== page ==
Blue Whale's Life History and Chemical Exposure Recorded in its Waxy Ears
You don't have to ask a whale to reveal its life history--just look at its earwax. Scientists have discovered that by analyzing the waxy buildup inside the ear of a deceased blue whale, they can figure out exactly how much exposure the animal has had to chemical pollutants over the course of its lifetime. The findings could be important for monitoring the health of whales in addition to the health of our oceans.
Over the course of their lifetimes, many baleen whale species continuously accumulate layers of wax in their ear canal. This, in turn, is sealed off from the external environment, forming an earplug that remains in place over the course of a whale's life. In fact, scientists can use this wax to tell the age of a deceased whale since the layers form distinct layers, similar to tree rings.
Yet if this wax could be used to indicate a whale's age, couldn't it also record other valuable information? That's what the researchers set to find out. They believed that it was possible that the waxy layers would contain a chronological archive of the fat-soluble chemicals that a whale naturally secrets and is exposed to in the ocean. In order to test this idea, they analyzed the chemicals within each layer of an earplug from a deceased male blue whale.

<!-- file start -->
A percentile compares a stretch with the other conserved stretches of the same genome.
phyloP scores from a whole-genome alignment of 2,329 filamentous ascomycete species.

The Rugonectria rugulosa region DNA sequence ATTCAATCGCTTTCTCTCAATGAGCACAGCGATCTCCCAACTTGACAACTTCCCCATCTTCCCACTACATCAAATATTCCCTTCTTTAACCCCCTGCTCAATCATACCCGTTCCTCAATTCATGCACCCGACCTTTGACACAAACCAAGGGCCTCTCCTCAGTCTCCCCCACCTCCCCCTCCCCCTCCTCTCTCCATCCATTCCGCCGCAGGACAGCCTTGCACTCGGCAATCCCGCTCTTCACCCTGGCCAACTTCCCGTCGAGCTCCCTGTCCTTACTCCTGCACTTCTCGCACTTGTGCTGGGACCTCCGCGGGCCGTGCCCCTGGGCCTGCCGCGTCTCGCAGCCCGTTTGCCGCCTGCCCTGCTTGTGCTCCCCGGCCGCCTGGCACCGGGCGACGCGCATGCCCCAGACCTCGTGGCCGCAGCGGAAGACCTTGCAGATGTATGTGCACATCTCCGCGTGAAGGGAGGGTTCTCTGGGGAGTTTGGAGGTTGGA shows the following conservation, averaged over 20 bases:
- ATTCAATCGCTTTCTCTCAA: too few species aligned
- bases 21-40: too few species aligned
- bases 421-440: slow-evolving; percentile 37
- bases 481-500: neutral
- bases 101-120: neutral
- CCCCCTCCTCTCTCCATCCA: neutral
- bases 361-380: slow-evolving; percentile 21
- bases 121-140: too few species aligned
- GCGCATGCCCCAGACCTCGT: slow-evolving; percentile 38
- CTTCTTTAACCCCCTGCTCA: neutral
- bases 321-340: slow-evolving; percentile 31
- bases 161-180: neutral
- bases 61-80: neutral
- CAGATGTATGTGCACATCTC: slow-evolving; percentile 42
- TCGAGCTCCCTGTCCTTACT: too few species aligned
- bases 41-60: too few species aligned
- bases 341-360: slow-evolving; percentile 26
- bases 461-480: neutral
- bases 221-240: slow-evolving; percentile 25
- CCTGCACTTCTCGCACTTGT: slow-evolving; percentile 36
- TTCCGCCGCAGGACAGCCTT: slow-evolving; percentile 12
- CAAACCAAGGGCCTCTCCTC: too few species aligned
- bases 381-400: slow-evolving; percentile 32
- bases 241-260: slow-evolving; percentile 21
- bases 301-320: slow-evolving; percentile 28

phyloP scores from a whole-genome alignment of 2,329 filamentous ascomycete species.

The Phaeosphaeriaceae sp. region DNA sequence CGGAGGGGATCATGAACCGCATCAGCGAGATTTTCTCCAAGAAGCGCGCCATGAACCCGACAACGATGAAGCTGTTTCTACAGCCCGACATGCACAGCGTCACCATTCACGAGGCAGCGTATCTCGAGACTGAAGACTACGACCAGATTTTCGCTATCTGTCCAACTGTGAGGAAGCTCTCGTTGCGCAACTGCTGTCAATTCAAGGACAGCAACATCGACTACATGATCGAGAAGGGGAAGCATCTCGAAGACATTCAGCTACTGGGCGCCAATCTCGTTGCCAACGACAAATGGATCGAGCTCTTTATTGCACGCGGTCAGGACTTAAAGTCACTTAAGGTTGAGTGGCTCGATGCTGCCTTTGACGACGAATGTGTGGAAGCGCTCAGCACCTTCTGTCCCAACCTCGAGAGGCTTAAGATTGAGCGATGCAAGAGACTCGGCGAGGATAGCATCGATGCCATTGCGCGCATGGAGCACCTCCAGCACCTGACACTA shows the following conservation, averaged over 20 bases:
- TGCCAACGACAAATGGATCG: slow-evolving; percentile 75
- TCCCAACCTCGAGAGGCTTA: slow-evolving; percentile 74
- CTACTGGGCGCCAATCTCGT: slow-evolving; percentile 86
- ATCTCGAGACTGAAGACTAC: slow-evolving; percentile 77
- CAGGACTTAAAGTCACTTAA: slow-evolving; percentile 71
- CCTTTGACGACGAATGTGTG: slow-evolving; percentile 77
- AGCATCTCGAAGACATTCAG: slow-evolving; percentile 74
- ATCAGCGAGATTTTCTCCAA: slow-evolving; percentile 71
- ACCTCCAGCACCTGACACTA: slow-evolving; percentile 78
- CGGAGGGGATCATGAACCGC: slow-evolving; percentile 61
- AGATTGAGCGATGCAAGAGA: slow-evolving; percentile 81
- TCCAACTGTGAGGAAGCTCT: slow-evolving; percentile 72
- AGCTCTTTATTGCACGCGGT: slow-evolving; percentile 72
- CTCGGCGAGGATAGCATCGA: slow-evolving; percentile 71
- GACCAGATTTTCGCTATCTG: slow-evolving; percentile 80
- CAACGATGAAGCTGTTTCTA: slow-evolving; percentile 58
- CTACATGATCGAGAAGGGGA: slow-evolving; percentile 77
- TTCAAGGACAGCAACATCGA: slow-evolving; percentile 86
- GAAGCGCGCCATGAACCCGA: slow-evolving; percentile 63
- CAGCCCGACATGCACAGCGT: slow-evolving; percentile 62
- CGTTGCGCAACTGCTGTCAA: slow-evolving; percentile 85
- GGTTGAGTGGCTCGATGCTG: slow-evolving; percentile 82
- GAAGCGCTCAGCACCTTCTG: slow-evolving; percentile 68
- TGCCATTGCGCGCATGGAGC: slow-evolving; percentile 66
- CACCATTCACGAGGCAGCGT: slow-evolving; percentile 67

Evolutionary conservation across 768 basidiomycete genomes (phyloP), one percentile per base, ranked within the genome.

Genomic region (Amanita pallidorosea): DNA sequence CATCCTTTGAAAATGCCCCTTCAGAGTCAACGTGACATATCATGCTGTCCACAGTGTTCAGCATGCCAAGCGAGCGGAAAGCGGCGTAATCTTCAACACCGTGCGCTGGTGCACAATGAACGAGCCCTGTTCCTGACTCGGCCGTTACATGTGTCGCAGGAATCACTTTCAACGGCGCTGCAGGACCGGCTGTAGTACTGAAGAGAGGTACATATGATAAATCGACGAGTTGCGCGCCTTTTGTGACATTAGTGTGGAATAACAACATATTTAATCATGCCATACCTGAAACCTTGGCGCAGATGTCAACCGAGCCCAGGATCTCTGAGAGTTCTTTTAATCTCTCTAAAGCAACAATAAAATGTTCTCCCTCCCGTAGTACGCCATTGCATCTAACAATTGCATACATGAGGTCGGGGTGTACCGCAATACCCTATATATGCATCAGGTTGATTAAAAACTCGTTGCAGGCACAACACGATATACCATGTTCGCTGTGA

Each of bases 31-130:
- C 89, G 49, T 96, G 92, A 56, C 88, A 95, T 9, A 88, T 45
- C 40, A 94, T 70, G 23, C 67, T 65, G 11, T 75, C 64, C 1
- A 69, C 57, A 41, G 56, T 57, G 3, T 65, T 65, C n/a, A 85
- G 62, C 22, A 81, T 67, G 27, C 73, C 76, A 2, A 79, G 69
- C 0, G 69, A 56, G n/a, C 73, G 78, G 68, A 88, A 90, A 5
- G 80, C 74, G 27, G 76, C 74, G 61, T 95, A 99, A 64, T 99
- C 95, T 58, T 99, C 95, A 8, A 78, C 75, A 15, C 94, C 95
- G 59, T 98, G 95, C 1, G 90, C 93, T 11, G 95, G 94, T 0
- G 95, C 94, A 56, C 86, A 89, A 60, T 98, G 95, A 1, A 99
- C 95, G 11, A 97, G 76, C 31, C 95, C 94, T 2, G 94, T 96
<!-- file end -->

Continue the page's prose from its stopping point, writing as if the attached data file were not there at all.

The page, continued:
"You have this 100-year-old question: How are we impacting these animals?" asked Sascha Usenko, one of the researchers, in an interview with Wired. "There is ship traffic, environmental noise, climate change and contaminants. Now, we are able to provide definitive answers by analyzing whale earwax plugs."
So what did they find? It turns out that they discovered fluctuating levels of testosterone and the stress hormone cortisol during the whale's 12-year lifespan. They also found persistent organic pollutants, such as pesticides and flame retardants within the first year of the whale's life. The whale probably accumulated these during the time it was nursing. That's not all they found, though. They also found a spike in the levels of mercury present during two distinct time periods in the whale's life.
The findings could allow researchers to better assess what pollutants might be affecting whales. In addition, the technique could also be used to investigate a blue whale's sexual maturity and life events.
The findings are published in the journal Proceedings of the National Academy of Sciences.